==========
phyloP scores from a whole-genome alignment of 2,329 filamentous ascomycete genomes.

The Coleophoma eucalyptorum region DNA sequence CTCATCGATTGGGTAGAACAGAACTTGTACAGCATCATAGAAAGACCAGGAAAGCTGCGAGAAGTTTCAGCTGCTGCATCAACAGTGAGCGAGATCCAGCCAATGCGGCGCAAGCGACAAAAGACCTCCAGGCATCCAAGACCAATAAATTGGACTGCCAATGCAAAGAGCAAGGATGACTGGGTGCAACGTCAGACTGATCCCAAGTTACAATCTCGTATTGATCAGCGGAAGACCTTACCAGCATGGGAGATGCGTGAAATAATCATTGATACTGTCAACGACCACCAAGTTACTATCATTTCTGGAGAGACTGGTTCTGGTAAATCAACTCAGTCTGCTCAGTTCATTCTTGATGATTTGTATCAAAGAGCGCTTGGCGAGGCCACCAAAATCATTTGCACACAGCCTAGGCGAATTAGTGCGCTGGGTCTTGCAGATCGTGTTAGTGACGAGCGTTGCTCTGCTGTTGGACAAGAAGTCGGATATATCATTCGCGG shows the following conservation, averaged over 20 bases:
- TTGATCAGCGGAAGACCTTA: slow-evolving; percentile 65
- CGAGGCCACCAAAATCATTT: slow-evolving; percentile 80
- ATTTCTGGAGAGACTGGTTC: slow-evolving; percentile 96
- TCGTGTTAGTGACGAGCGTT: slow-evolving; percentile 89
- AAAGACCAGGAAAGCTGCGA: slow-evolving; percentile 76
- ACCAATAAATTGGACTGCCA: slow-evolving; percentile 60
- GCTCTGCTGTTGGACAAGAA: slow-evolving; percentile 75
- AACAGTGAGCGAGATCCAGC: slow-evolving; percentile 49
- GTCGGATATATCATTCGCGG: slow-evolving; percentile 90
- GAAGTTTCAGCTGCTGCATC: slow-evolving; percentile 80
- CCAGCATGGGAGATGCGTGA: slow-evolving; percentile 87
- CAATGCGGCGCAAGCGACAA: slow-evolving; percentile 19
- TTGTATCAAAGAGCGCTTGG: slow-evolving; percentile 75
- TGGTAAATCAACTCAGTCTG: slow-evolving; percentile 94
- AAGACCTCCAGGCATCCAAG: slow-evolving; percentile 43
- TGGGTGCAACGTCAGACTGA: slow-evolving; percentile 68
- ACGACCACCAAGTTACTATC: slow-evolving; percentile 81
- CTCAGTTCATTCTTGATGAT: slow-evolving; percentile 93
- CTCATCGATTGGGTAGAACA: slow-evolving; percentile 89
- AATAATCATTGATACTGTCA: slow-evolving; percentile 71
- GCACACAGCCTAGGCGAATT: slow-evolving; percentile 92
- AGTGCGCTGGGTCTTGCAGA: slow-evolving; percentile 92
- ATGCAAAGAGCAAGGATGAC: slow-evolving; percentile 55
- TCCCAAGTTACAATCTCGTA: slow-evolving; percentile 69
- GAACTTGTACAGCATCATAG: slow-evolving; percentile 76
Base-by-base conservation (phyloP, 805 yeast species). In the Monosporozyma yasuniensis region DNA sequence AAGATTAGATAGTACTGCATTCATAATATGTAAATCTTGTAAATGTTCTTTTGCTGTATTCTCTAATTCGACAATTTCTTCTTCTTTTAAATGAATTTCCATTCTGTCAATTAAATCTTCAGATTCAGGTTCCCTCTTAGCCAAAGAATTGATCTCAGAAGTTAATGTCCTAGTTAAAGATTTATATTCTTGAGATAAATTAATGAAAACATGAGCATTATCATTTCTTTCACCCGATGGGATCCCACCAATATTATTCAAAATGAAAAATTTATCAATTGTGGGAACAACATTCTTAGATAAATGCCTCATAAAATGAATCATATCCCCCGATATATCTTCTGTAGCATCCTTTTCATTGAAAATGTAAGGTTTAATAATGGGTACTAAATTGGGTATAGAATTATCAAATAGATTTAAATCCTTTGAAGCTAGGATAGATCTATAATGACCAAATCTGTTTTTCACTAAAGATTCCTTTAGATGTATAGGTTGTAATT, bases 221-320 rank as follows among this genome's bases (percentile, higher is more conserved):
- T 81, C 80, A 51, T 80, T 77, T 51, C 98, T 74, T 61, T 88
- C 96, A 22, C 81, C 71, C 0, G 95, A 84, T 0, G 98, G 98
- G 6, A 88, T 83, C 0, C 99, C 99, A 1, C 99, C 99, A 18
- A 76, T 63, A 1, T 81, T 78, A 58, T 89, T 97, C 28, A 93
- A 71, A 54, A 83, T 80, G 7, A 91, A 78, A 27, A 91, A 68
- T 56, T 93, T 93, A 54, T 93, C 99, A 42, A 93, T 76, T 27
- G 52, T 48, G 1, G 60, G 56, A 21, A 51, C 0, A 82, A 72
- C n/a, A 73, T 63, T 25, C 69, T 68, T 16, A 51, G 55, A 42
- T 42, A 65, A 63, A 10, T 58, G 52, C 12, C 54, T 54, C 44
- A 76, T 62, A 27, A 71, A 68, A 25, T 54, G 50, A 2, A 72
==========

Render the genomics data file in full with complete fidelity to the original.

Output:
phyloP scores from a whole-genome alignment of 2,329 filamentous ascomycete genomes.

The Coleophoma eucalyptorum region DNA sequence CTCATCGATTGGGTAGAACAGAACTTGTACAGCATCATAGAAAGACCAGGAAAGCTGCGAGAAGTTTCAGCTGCTGCATCAACAGTGAGCGAGATCCAGCCAATGCGGCGCAAGCGACAAAAGACCTCCAGGCATCCAAGACCAATAAATTGGACTGCCAATGCAAAGAGCAAGGATGACTGGGTGCAACGTCAGACTGATCCCAAGTTACAATCTCGTATTGATCAGCGGAAGACCTTACCAGCATGGGAGATGCGTGAAATAATCATTGATACTGTCAACGACCACCAAGTTACTATCATTTCTGGAGAGACTGGTTCTGGTAAATCAACTCAGTCTGCTCAGTTCATTCTTGATGATTTGTATCAAAGAGCGCTTGGCGAGGCCACCAAAATCATTTGCACACAGCCTAGGCGAATTAGTGCGCTGGGTCTTGCAGATCGTGTTAGTGACGAGCGTTGCTCTGCTGTTGGACAAGAAGTCGGATATATCATTCGCGG shows the following conservation, averaged over 20 bases:
- TTGATCAGCGGAAGACCTTA: slow-evolving; percentile 65
- CGAGGCCACCAAAATCATTT: slow-evolving; percentile 80
- ATTTCTGGAGAGACTGGTTC: slow-evolving; percentile 96
- TCGTGTTAGTGACGAGCGTT: slow-evolving; percentile 89
- AAAGACCAGGAAAGCTGCGA: slow-evolving; percentile 76
- ACCAATAAATTGGACTGCCA: slow-evolving; percentile 60
- GCTCTGCTGTTGGACAAGAA: slow-evolving; percentile 75
- AACAGTGAGCGAGATCCAGC: slow-evolving; percentile 49
- GTCGGATATATCATTCGCGG: slow-evolving; percentile 90
- GAAGTTTCAGCTGCTGCATC: slow-evolving; percentile 80
- CCAGCATGGGAGATGCGTGA: slow-evolving; percentile 87
- CAATGCGGCGCAAGCGACAA: slow-evolving; percentile 19
- TTGTATCAAAGAGCGCTTGG: slow-evolving; percentile 75
- TGGTAAATCAACTCAGTCTG: slow-evolving; percentile 94
- AAGACCTCCAGGCATCCAAG: slow-evolving; percentile 43
- TGGGTGCAACGTCAGACTGA: slow-evolving; percentile 68
- ACGACCACCAAGTTACTATC: slow-evolving; percentile 81
- CTCAGTTCATTCTTGATGAT: slow-evolving; percentile 93
- CTCATCGATTGGGTAGAACA: slow-evolving; percentile 89
- AATAATCATTGATACTGTCA: slow-evolving; percentile 71
- GCACACAGCCTAGGCGAATT: slow-evolving; percentile 92
- AGTGCGCTGGGTCTTGCAGA: slow-evolving; percentile 92
- ATGCAAAGAGCAAGGATGAC: slow-evolving; percentile 55
- TCCCAAGTTACAATCTCGTA: slow-evolving; percentile 69
- GAACTTGTACAGCATCATAG: slow-evolving; percentile 76
Base-by-base conservation (phyloP, 805 yeast species). In the Monosporozyma yasuniensis region DNA sequence AAGATTAGATAGTACTGCATTCATAATATGTAAATCTTGTAAATGTTCTTTTGCTGTATTCTCTAATTCGACAATTTCTTCTTCTTTTAAATGAATTTCCATTCTGTCAATTAAATCTTCAGATTCAGGTTCCCTCTTAGCCAAAGAATTGATCTCAGAAGTTAATGTCCTAGTTAAAGATTTATATTCTTGAGATAAATTAATGAAAACATGAGCATTATCATTTCTTTCACCCGATGGGATCCCACCAATATTATTCAAAATGAAAAATTTATCAATTGTGGGAACAACATTCTTAGATAAATGCCTCATAAAATGAATCATATCCCCCGATATATCTTCTGTAGCATCCTTTTCATTGAAAATGTAAGGTTTAATAATGGGTACTAAATTGGGTATAGAATTATCAAATAGATTTAAATCCTTTGAAGCTAGGATAGATCTATAATGACCAAATCTGTTTTTCACTAAAGATTCCTTTAGATGTATAGGTTGTAATT, bases 221-320 rank as follows among this genome's bases (percentile, higher is more conserved):
- T 81, C 80, A 51, T 80, T 77, T 51, C 98, T 74, T 61, T 88
- C 96, A 22, C 81, C 71, C 0, G 95, A 84, T 0, G 98, G 98
- G 6, A 88, T 83, C 0, C 99, C 99, A 1, C 99, C 99, A 18
- A 76, T 63, A 1, T 81, T 78, A 58, T 89, T 97, C 28, A 93
- A 71, A 54, A 83, T 80, G 7, A 91, A 78, A 27, A 91, A 68
- T 56, T 93, T 93, A 54, T 93, C 99, A 42, A 93, T 76, T 27
- G 52, T 48, G 1, G 60, G 56, A 21, A 51, C 0, A 82, A 72
- C n/a, A 73, T 63, T 25, C 69, T 68, T 16, A 51, G 55, A 42
- T 42, A 65, A 63, A 10, T 58, G 52, C 12, C 54, T 54, C 44
- A 76, T 62, A 27, A 71, A 68, A 25, T 54, G 50, A 2, A 72